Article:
In his native Russia, Valery Yershov was an abstract painter, but for the last 15 years the New York transplant has mastered the art of detail, quietly building a cult following for painstakingly rendered, lushly appointed period interiors peopled by farmyard animals. Though it is tempting to suggest that his gently surrealistic images are a commentary on Western decadence, Yershov, 45, has a more diplomatic take. The devoted dogs, dandy cats, humble goats and sneaky rabbits of childhood Russian folk tales are as much a part of his visual vocabulary "as the gold, blue and red of ornate Faberge eggs," says the artist, whose Manhattan apartment is sparsely decorated with chinoiserie and vintage pieces. Yershov has an architect's eye for perspective, placing his beasts in elegant rooms with vaulted ceilings, arched doorways, parquet floors and neoclassical sculpture. "I like mixing together different styles, the Asian and the European," he says of paintings such as "Portrait of a Goat," shown here. "The interiors are designed in my imagination." Yershov's originals are represented exclusively through Rima Fine Art of Scottsdale, Ariz.; limited edition giclee prints start at $1,200. (480) 994-8899; www.rimafineart.com.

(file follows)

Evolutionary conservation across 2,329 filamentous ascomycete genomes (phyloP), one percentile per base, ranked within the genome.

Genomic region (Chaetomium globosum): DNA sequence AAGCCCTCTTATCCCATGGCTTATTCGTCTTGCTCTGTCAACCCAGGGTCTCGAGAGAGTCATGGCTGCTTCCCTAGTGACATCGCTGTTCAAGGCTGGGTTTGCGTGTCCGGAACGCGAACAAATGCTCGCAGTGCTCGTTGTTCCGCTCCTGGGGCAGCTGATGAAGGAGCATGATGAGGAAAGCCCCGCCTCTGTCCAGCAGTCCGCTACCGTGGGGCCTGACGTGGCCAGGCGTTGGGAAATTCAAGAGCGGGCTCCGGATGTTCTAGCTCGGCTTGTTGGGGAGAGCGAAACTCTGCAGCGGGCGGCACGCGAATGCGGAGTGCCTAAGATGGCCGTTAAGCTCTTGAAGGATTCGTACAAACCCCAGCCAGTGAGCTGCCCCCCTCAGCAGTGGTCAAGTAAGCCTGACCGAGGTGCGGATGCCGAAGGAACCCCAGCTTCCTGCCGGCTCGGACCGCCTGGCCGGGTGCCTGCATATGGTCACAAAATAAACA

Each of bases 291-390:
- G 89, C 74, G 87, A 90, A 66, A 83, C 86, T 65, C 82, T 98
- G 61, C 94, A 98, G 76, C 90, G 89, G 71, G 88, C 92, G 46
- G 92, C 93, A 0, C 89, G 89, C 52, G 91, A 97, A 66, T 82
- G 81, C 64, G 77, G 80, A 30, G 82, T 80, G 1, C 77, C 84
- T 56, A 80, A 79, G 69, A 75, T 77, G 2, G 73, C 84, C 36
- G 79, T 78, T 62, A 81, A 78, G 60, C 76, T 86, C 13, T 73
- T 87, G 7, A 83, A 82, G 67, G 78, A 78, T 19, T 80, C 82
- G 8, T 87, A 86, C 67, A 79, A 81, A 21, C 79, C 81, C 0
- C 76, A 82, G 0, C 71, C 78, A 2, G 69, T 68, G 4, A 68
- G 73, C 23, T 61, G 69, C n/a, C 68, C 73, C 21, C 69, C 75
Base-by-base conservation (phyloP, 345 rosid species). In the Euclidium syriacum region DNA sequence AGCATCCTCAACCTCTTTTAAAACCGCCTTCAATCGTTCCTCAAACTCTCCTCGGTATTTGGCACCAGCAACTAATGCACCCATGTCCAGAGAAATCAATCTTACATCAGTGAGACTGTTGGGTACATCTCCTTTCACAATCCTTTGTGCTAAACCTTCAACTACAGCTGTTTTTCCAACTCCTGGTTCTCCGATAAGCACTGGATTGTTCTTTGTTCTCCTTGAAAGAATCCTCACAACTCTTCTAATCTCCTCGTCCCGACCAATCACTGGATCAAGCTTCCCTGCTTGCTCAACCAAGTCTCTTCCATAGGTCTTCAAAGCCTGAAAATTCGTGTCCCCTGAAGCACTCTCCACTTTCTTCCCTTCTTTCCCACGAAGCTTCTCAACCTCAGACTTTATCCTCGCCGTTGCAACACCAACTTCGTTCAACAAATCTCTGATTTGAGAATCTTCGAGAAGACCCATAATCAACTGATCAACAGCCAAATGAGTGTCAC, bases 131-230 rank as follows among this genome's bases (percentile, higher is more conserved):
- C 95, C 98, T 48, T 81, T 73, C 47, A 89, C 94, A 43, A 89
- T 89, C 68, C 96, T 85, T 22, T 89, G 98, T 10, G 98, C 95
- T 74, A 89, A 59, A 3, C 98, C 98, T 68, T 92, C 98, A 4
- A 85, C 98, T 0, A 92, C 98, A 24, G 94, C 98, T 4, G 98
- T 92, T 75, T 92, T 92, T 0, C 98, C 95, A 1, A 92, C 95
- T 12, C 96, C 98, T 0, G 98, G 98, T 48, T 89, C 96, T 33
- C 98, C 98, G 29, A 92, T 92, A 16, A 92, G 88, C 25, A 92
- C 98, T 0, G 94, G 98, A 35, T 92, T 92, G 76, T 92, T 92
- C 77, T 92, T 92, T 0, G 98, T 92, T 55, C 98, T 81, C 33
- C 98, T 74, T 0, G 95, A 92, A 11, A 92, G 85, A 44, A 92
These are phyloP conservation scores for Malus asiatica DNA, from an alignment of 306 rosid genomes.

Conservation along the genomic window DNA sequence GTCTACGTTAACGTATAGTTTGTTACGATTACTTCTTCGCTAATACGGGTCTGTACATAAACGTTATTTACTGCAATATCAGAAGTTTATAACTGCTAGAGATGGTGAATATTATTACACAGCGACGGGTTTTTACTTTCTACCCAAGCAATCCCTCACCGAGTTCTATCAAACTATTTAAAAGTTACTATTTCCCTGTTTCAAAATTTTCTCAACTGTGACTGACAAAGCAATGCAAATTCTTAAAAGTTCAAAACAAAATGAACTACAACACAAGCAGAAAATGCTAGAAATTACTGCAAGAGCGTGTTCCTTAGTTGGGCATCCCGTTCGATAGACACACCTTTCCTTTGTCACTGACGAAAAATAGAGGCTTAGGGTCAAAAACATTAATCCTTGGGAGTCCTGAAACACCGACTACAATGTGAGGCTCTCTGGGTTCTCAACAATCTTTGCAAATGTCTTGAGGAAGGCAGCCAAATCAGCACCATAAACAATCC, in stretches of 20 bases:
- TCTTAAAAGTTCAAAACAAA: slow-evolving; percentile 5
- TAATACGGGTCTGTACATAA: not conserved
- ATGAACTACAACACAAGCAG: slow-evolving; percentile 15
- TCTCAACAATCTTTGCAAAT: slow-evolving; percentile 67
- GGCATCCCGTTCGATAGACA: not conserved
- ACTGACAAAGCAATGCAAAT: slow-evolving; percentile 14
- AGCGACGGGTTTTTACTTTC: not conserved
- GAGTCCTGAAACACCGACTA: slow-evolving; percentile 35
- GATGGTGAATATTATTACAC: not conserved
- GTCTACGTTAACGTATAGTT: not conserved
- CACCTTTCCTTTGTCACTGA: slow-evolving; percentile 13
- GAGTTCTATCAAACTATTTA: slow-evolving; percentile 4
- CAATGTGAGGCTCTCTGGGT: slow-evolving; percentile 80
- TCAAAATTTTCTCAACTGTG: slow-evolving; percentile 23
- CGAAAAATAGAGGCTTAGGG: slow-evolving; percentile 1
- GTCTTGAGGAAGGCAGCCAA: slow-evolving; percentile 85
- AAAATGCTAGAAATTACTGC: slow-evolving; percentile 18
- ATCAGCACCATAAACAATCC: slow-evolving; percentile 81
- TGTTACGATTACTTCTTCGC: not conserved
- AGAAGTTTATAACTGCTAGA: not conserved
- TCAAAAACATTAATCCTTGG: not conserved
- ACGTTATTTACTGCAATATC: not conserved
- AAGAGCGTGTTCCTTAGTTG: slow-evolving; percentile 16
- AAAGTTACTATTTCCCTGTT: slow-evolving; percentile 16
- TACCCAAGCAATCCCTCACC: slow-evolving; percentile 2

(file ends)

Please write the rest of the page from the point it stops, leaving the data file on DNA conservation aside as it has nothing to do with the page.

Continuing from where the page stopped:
Copyright © 2019, Los Angeles Times